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Gold Falls on Resilient US Jobs Report, Poised for Small Weekly Gain

October 4, 2019 at 13:00 by Andrew Moran

Gold futures are slumping at the end of the trading week after the US government reported a healthy jobs report. The yellow metal had been gaining on global economic fears, but the resilient labor market in the world’s largest economy did diminish some of that concern. Gold is still on track for a tepid weekly gain.

December gold futures shed $3.80, or 0.25%, to $1,510.00 per ounce at 12:49 GMT on Friday on the Comex division of the New York Mercantile Exchange. Gold is poised for a weekly jump of 0.2%, despite starting off the trading week crashing below the crucial $1,500 threshold. Year-to-date, the yellow metal is up 17.25%.

Silver, the sister commodity to gold, is deep in the red on Friday. December silver futures tumbled $0.15, or 0.85%, to $17.52 an ounce. The white metal will record a weekly loss of about 0.3%. So far on the year, silver prices have advanced more than 12%.

According to the Bureau of Labor Statistics, the US economy added 136,000 new jobs last month, up from 130,000 in August. Although it was lower than the median estimate of 145,000 new jobs, the upside was that the unemployment rate slipped 0.2% to a 50-year low of 3.5%.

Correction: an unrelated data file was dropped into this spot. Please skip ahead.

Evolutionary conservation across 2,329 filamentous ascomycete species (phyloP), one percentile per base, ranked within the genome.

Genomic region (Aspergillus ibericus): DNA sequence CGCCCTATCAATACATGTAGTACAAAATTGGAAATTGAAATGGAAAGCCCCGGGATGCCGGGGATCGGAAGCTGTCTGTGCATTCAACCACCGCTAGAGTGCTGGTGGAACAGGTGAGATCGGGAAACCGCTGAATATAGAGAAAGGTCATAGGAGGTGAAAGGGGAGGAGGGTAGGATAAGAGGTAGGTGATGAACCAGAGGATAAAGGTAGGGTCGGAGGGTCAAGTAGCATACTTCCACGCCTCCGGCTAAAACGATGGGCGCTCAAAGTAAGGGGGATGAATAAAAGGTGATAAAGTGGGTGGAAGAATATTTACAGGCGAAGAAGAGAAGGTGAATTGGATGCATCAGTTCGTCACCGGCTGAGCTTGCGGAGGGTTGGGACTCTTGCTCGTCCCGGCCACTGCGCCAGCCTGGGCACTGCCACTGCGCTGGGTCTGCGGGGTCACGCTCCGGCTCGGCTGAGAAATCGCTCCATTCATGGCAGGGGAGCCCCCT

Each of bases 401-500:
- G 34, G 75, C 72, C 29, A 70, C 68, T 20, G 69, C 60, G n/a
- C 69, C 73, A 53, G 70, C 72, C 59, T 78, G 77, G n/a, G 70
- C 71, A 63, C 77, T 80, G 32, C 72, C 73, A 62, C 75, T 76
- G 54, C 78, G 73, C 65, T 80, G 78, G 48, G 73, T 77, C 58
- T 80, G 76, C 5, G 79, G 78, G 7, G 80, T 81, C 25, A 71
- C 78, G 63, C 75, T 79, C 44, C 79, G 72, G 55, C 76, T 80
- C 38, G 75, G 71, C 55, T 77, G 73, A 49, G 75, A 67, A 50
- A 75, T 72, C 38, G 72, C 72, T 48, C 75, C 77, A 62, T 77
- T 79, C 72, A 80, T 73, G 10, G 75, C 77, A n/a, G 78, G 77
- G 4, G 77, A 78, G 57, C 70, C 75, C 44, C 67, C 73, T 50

The labor report also highlighted that average hourly earnings slipped to a 12-month rate of 2.9%, average weekly hours were unchanged at 34.4 hours, and the labor force participation rate was flat at 63.2%.

The manufacturing sector eliminated 2,000 jobs and retail shed 11,000 positions. But education and health care added 40,000 new workers, while government filled 22,000 posts.

It is unclear if this will push the Federal Reserve to pull the trigger on another cut to interest rates at this month’s Federal Open Market Committee (FOMC) policy meeting. Investors believe that a quarter-point rate cut is expected, but that may have more to do with the slumping manufacturing sector that impacts the domestic and global economies.

Meanwhile, investors have been pouring into gold as a haven from trade uncertainty. This week, the US government slapped 25% tariffs on Italian cheese, Scotch whiskey, French wine, and thousands of other European good products. Trade groups are already sounding the alarm that this will cost American jobs and lead to higher prices ahead of the holiday season.

The US Dollar Index jumped 0.11% to 98.97, from an opening of 98.87. A stronger buck is bad for dollar-denominated commodities because it makes it more expensive for foreign investors to purchase.

In other metal markets, November copper futures dipped $0.02, or 0.7%, to $2.535 per pound. November platinum futures fell $12.70, or 1.42%, to $881.70 per ounce. November palladium futures tacked on $5.80, or 0.36%, to $1,636.00 an ounce.

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